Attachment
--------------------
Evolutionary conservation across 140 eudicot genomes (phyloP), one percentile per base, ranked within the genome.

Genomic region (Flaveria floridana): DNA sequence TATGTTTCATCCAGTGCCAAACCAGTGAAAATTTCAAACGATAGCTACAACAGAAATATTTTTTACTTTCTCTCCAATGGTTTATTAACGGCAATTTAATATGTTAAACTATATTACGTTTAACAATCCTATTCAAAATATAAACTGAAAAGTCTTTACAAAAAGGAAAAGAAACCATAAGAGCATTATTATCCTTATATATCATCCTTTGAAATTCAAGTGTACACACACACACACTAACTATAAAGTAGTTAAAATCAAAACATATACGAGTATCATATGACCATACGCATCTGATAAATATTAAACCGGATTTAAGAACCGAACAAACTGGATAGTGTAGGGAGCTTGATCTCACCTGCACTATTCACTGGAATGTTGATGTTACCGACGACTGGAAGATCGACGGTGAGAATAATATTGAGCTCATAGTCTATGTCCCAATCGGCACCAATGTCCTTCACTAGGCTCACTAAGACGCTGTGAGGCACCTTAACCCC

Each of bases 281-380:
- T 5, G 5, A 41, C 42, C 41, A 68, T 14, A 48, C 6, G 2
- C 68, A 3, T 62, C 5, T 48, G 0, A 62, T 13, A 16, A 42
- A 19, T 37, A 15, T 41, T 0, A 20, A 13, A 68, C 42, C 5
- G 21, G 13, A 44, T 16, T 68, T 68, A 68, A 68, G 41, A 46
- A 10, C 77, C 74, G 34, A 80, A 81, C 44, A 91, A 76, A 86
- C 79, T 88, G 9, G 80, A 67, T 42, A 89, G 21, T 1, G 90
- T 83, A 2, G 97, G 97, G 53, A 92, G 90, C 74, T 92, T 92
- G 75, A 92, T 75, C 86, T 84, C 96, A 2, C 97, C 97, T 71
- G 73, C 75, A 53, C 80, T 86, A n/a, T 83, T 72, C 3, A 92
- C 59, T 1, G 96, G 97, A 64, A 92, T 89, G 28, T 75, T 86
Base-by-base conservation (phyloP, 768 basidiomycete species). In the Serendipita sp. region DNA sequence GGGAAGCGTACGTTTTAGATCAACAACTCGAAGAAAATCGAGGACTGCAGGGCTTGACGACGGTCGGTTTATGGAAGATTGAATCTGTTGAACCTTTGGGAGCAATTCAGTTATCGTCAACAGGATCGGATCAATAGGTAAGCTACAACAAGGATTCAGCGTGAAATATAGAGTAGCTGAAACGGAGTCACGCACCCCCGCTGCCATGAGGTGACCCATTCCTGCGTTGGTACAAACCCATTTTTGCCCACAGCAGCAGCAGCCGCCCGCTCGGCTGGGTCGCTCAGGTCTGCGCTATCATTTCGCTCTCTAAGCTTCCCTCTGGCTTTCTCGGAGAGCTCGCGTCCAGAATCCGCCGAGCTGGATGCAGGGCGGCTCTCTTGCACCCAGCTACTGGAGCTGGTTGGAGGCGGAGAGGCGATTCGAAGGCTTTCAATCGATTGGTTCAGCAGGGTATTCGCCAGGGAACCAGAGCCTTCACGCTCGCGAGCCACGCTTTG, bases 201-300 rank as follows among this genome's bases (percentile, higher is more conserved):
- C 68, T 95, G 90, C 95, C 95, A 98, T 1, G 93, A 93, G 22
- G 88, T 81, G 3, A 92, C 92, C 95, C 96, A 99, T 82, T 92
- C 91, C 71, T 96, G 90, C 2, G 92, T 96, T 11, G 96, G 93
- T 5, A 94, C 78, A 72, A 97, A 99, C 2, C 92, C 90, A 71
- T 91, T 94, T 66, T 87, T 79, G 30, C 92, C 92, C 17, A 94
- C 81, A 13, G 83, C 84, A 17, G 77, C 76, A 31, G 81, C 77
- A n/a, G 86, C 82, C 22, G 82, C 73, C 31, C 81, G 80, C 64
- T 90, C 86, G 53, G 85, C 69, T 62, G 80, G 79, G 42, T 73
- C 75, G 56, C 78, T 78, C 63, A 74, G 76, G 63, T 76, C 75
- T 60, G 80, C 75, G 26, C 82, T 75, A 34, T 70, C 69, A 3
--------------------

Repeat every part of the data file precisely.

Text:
Evolutionary conservation across 140 eudicot genomes (phyloP), one percentile per base, ranked within the genome.

Genomic region (Flaveria floridana): DNA sequence TATGTTTCATCCAGTGCCAAACCAGTGAAAATTTCAAACGATAGCTACAACAGAAATATTTTTTACTTTCTCTCCAATGGTTTATTAACGGCAATTTAATATGTTAAACTATATTACGTTTAACAATCCTATTCAAAATATAAACTGAAAAGTCTTTACAAAAAGGAAAAGAAACCATAAGAGCATTATTATCCTTATATATCATCCTTTGAAATTCAAGTGTACACACACACACACTAACTATAAAGTAGTTAAAATCAAAACATATACGAGTATCATATGACCATACGCATCTGATAAATATTAAACCGGATTTAAGAACCGAACAAACTGGATAGTGTAGGGAGCTTGATCTCACCTGCACTATTCACTGGAATGTTGATGTTACCGACGACTGGAAGATCGACGGTGAGAATAATATTGAGCTCATAGTCTATGTCCCAATCGGCACCAATGTCCTTCACTAGGCTCACTAAGACGCTGTGAGGCACCTTAACCCC

Each of bases 281-380:
- T 5, G 5, A 41, C 42, C 41, A 68, T 14, A 48, C 6, G 2
- C 68, A 3, T 62, C 5, T 48, G 0, A 62, T 13, A 16, A 42
- A 19, T 37, A 15, T 41, T 0, A 20, A 13, A 68, C 42, C 5
- G 21, G 13, A 44, T 16, T 68, T 68, A 68, A 68, G 41, A 46
- A 10, C 77, C 74, G 34, A 80, A 81, C 44, A 91, A 76, A 86
- C 79, T 88, G 9, G 80, A 67, T 42, A 89, G 21, T 1, G 90
- T 83, A 2, G 97, G 97, G 53, A 92, G 90, C 74, T 92, T 92
- G 75, A 92, T 75, C 86, T 84, C 96, A 2, C 97, C 97, T 71
- G 73, C 75, A 53, C 80, T 86, A n/a, T 83, T 72, C 3, A 92
- C 59, T 1, G 96, G 97, A 64, A 92, T 89, G 28, T 75, T 86
Base-by-base conservation (phyloP, 768 basidiomycete species). In the Serendipita sp. region DNA sequence GGGAAGCGTACGTTTTAGATCAACAACTCGAAGAAAATCGAGGACTGCAGGGCTTGACGACGGTCGGTTTATGGAAGATTGAATCTGTTGAACCTTTGGGAGCAATTCAGTTATCGTCAACAGGATCGGATCAATAGGTAAGCTACAACAAGGATTCAGCGTGAAATATAGAGTAGCTGAAACGGAGTCACGCACCCCCGCTGCCATGAGGTGACCCATTCCTGCGTTGGTACAAACCCATTTTTGCCCACAGCAGCAGCAGCCGCCCGCTCGGCTGGGTCGCTCAGGTCTGCGCTATCATTTCGCTCTCTAAGCTTCCCTCTGGCTTTCTCGGAGAGCTCGCGTCCAGAATCCGCCGAGCTGGATGCAGGGCGGCTCTCTTGCACCCAGCTACTGGAGCTGGTTGGAGGCGGAGAGGCGATTCGAAGGCTTTCAATCGATTGGTTCAGCAGGGTATTCGCCAGGGAACCAGAGCCTTCACGCTCGCGAGCCACGCTTTG, bases 201-300 rank as follows among this genome's bases (percentile, higher is more conserved):
- C 68, T 95, G 90, C 95, C 95, A 98, T 1, G 93, A 93, G 22
- G 88, T 81, G 3, A 92, C 92, C 95, C 96, A 99, T 82, T 92
- C 91, C 71, T 96, G 90, C 2, G 92, T 96, T 11, G 96, G 93
- T 5, A 94, C 78, A 72, A 97, A 99, C 2, C 92, C 90, A 71
- T 91, T 94, T 66, T 87, T 79, G 30, C 92, C 92, C 17, A 94
- C 81, A 13, G 83, C 84, A 17, G 77, C 76, A 31, G 81, C 77
- A n/a, G 86, C 82, C 22, G 82, C 73, C 31, C 81, G 80, C 64
- T 90, C 86, G 53, G 85, C 69, T 62, G 80, G 79, G 42, T 73
- C 75, G 56, C 78, T 78, C 63, A 74, G 76, G 63, T 76, C 75
- T 60, G 80, C 75, G 26, C 82, T 75, A 34, T 70, C 69, A 3